- Scaffolding– Children will be provided with a scaffold to their learning to ensure that they are supported. The teacher will remove a scaffold when they feel the child is ready for this.
- Guided practice– Children are supported as they practice and are given clear feedback and are questioned to check their understanding. Children are encouraged to use the mathematical vocabulary and talk as a mathematician to fully explain their thinking and understanding.
- Independent practice and challenge– Children will independently practise the new learning and all children are challenged at the stage they are working at. Challenge will be given through questioning and the tasks that are set.
Questioning by the adults is crucial through all elements of the teaching. Misconceptions will be addressed and overcome at each stage and next steps will be carefully planned for. Teachers will ensure that children have grasped the knowledge before moving them on too quickly. Interventions such as the same day intervention and pre-teach will be delivered to children where this is needed.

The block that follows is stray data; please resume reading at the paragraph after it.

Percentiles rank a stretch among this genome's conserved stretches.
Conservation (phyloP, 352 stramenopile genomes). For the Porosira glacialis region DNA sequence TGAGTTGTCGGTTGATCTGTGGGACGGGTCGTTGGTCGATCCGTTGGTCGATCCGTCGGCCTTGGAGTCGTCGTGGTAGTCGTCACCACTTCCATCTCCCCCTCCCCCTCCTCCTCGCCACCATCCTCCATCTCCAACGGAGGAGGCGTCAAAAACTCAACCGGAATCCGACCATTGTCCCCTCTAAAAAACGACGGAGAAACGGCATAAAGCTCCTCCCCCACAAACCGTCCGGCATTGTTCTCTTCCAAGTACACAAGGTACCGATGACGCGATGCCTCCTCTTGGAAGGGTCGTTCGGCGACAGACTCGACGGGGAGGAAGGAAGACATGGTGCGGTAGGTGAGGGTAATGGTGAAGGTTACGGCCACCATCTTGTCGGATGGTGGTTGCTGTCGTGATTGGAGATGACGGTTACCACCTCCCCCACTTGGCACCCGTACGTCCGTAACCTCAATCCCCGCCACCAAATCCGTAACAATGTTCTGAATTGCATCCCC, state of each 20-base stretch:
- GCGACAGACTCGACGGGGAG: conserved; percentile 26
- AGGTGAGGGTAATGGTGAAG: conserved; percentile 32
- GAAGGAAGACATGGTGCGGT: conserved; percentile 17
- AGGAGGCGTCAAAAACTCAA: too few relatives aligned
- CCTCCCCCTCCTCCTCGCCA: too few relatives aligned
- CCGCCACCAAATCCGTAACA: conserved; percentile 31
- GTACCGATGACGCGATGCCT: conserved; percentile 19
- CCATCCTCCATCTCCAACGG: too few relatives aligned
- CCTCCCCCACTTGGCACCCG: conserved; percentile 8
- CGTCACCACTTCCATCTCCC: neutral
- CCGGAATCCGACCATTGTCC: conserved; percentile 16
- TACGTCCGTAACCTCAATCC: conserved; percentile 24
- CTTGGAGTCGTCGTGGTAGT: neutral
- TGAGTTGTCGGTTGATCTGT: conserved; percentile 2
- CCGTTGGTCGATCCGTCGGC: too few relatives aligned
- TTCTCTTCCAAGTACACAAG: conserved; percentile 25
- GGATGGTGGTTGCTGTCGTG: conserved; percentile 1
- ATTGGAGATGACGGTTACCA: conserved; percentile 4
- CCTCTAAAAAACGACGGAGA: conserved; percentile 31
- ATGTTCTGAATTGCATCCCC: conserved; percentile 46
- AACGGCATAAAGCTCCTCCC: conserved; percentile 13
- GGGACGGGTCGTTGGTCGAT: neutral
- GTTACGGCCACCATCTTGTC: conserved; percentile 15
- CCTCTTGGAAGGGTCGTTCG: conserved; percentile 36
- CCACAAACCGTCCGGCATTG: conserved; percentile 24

In mathematics, pupils will have the opportunity to:
- become fluent in the fundamentals of mathematics through daily practice
- develop their understanding of number and the number system in a deep way to allow them to make important links and connections which will be crucial for later maths learning
- recall and apply their mathematical knowledge rapidly and accurately
- reason mathematically by following a line of enquiry, connecting relationships and developing an argument, justification or proof using mathematical language
- solve problems by applying their mathematics to a variety of routine and non-routine problems with increasing sophistication, including breaking down problems into a series of simpler steps and persevering when seeking solutions.
How we teach mathematics
Helping your child at home
These videos will help you understand how to support your child with mathematics.